Monday, March 14, 2011 — Blog by Gary H. Baise
NEPA's Effect on Farmers
Twenty five years ago federal regulatory agencies, including EPA and USDA, did not heed the advice of the scientific community which said do not subject products of biotechnology "…to special, discriminatory government regulation."
Because this advice was not heeded, NEPA lawsuits are becoming a nightmare for America's farmers.
In 1987 the National Academy of Sciences (NAS) reviewed and studied a new field of DNA technology known as gene splicing. This splicing was applied to plants and introduced traits into crop plants. It was concluded that the risks arising from gene-spliced organisms were no different than unmodified organisms or from organisms created by conventional breeding methods.
In an article written by Gregory Conko and Henry Miller ("The Rush to Condemn Genetically Modified Crops", The Competitive Enterprise Institute), Miller declares "…the NAS concluded that there is no scientific justification for regulating gene-spliced crops any differently than conventional ones, which are not subject to any pre-market assessment or approval requirements…"
Miller goes on to point out four additional studies as well as scientific bodies, such as the American Medical Association, the United Kingdom's Royal Society, the U.N. FAO as well as the World Health Organization, have declared "…that gene-spliced crop plants are often safer than their conventional counterparts because the techniques are more precise and their effects more predictable.”
These facts and judgments by the experts have not stopped environmental groups from using the National Environmental Policy Act ("NEPA") from suing in federal court to stop the use of genetically modified plants. Environmental plaintiffs do not have any substantive arguments that genetically engineered plants are not safe, but claim that USDA's environmental assessments required by NEPA are insufficient.
Environmental groups argue that massive Environmental Impact Statements ("EIS") must be prepared before plants such GE sugar beets are introduced into the market. After an EIS is prepared the environmental group usually goes back to court claiming the EIS is insufficient.
Why did EPA and USDA not accept or heed the advice of NAS? I assume the reason is fairly simple. Both agencies feel the innate desire to regulate. Because of pressure from environmentalists, USDA and EPA have now created complex regulations which apply to genetically engineered plants. Miller argues that these regulations are "scientifically unjustified”.
If the regulators had followed the scientific community, farmers would not now be facing NEPA's enormous paperwork development required by EIS statements.
Because genetically engineered plants are often safer than conventional counterparts, it appears that the no "major action" trigger should apply, nor should there be an EIS requirement. This, of course, is not the case.
Environmental activists and judicial overreach have created an incredible amount of work which must be included in an EIS because impact on the term "human environment" has been expanded almost beyond imagination.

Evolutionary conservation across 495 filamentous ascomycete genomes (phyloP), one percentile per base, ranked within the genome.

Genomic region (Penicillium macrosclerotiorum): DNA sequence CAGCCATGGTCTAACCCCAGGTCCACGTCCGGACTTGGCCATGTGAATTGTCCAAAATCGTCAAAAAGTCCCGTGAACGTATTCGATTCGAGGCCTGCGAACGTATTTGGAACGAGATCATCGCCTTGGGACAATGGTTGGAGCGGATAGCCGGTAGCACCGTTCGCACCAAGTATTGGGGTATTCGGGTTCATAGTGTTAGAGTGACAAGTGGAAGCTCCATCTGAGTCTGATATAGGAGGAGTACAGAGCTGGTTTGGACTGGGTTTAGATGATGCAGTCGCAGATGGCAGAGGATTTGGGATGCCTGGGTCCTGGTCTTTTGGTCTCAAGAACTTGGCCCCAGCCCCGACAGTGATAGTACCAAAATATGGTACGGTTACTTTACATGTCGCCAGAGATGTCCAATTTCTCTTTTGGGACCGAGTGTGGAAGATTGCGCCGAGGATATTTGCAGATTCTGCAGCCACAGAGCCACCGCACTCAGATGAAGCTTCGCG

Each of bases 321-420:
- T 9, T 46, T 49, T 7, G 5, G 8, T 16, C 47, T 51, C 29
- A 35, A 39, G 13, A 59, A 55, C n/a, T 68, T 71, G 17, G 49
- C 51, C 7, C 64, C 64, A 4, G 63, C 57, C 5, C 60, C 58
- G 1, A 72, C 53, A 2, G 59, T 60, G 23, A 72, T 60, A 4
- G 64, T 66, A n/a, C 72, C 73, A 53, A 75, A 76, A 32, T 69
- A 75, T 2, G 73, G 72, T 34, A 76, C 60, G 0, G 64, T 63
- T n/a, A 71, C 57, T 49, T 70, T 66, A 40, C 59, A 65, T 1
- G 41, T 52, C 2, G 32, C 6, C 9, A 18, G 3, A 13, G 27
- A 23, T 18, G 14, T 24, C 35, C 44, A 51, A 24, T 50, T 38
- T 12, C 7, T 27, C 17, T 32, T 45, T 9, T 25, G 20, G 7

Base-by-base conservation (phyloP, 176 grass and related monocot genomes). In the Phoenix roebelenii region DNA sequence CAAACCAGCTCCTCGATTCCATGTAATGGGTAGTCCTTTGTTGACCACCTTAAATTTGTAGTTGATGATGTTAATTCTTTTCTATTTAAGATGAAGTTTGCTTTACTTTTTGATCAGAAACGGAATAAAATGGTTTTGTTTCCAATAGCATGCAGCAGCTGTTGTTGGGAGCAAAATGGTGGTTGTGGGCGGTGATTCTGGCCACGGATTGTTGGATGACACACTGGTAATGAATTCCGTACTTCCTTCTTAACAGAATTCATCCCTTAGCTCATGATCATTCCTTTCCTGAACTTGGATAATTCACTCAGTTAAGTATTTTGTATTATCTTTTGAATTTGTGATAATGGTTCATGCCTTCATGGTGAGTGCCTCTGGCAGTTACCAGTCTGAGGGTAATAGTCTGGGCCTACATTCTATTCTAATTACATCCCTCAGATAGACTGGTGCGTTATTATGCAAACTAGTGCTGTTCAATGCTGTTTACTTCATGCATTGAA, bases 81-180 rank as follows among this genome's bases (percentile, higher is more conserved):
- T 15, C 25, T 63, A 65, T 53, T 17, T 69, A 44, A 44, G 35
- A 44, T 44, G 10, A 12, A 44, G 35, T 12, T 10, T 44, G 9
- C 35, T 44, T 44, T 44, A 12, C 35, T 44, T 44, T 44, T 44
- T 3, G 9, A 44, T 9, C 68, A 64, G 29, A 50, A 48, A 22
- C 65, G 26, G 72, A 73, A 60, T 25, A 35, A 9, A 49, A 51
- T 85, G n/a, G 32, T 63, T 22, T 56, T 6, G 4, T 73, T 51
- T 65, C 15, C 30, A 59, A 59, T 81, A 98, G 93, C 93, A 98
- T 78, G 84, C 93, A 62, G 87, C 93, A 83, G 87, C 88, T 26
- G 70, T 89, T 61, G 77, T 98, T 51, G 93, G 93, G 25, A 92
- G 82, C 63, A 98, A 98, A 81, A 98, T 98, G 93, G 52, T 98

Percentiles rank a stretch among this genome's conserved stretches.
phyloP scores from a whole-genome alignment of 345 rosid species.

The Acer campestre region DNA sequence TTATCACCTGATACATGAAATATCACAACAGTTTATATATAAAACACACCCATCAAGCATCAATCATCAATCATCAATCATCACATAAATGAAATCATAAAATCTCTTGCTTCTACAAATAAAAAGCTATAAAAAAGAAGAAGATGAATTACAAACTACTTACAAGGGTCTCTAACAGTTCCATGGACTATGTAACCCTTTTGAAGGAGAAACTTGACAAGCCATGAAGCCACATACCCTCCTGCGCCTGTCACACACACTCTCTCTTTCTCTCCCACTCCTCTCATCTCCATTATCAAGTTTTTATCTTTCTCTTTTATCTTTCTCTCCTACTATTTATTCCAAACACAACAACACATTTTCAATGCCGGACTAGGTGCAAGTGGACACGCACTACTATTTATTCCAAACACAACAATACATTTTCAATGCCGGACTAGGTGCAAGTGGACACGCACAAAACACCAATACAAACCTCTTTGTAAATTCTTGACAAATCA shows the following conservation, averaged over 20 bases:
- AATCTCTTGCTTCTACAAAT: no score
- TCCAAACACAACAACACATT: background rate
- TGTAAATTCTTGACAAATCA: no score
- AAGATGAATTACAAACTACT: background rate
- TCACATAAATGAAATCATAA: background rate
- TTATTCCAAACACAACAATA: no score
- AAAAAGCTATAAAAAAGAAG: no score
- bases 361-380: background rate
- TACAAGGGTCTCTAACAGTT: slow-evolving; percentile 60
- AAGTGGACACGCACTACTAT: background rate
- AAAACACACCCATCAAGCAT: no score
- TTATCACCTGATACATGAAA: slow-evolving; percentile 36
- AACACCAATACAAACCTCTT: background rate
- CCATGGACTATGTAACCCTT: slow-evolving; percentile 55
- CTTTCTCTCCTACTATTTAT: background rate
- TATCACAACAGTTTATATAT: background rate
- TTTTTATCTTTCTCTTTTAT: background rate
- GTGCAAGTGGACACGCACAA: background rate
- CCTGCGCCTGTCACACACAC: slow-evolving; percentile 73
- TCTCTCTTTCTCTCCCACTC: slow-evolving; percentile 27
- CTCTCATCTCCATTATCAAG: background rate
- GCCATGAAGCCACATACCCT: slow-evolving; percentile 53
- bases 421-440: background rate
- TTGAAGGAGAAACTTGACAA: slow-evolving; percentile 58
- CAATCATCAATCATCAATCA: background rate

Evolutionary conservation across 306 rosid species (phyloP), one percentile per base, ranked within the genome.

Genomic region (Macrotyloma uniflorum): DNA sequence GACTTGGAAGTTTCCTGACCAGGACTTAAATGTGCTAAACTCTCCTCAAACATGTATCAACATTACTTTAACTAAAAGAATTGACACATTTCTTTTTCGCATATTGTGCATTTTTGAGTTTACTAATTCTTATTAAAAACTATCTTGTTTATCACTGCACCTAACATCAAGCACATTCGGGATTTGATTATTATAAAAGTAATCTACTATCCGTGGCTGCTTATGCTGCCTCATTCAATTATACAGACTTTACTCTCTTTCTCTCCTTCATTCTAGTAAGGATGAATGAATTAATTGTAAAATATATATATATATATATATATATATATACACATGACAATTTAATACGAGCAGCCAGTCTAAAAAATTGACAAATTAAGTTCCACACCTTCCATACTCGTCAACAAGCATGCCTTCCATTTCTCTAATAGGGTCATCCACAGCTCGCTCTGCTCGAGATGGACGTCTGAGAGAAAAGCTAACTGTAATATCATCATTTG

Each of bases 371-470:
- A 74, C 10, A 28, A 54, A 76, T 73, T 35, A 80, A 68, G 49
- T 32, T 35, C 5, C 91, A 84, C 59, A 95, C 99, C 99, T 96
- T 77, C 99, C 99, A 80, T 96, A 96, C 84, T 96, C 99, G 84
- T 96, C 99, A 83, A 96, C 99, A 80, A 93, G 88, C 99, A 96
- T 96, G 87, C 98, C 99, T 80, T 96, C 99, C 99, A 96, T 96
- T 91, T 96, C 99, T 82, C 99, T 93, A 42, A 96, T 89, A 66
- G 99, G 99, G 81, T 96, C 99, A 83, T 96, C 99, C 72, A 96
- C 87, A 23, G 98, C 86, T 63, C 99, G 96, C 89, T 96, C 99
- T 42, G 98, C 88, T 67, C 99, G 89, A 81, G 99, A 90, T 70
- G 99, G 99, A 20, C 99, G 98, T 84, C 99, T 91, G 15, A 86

A NEPA EIS statement must examine not only tangible ecological harms but also look at economic, social, cultural, historical, and esthetic impacts. If you read the Roundup Ready Alfalfa EIS, you will find it even addresses plant's impact on climate change!
Judges have created incredible and almost impossible areas to be addressed in an EIS as to what constitutes a significant impact under NEPA.
The following court decision gives you an idea of how out-of-control EIS statements have become. This is what a federal judge claims must be in an EIS, and I quote: "Relevant as well is whether the project will affect the local crime rate, present fire dangers, or otherwise unduly tap police and fire forces in the community…the project's impact on social services, such as the availability of schools, hospitals, businesses, commuter facilities, and parking…harmonization with proximate land uses, and a blending with the aesthetics of the area…[and a] consideration of the project's impact on the community's development policy…[such as] urban blight and decay [and] neighborhood stability and growth."
As you can see, development of an EIS is out of control.
NEPA's purpose is to require government agencies to consider whether their actions may harm the environment. The result has been, as Miller claims, "The National Environmental Policy Act is therefore a recipe for stagnation…" and as he further claims has been "…hijacked by environmental activists in order to slow down or prevent government agencies from taking actions they do not like…The statute offers fertile ground for bad faith, obstructionist litigation."
Genetically engineered crop varieties have been extremely valuable to the natural environment. The varieties allow for higher yields, lower inputs and certainly reduced environmental impacts. This was all recognized as early as 1987 by the National Academy of Sciences. NAS said then and it is true today that there is no scientific justification for regulating genetically engineered crops any differently than conventional ones.
It is time for Congress to amend NEPA and follow the advice of the scientists, not the regulators.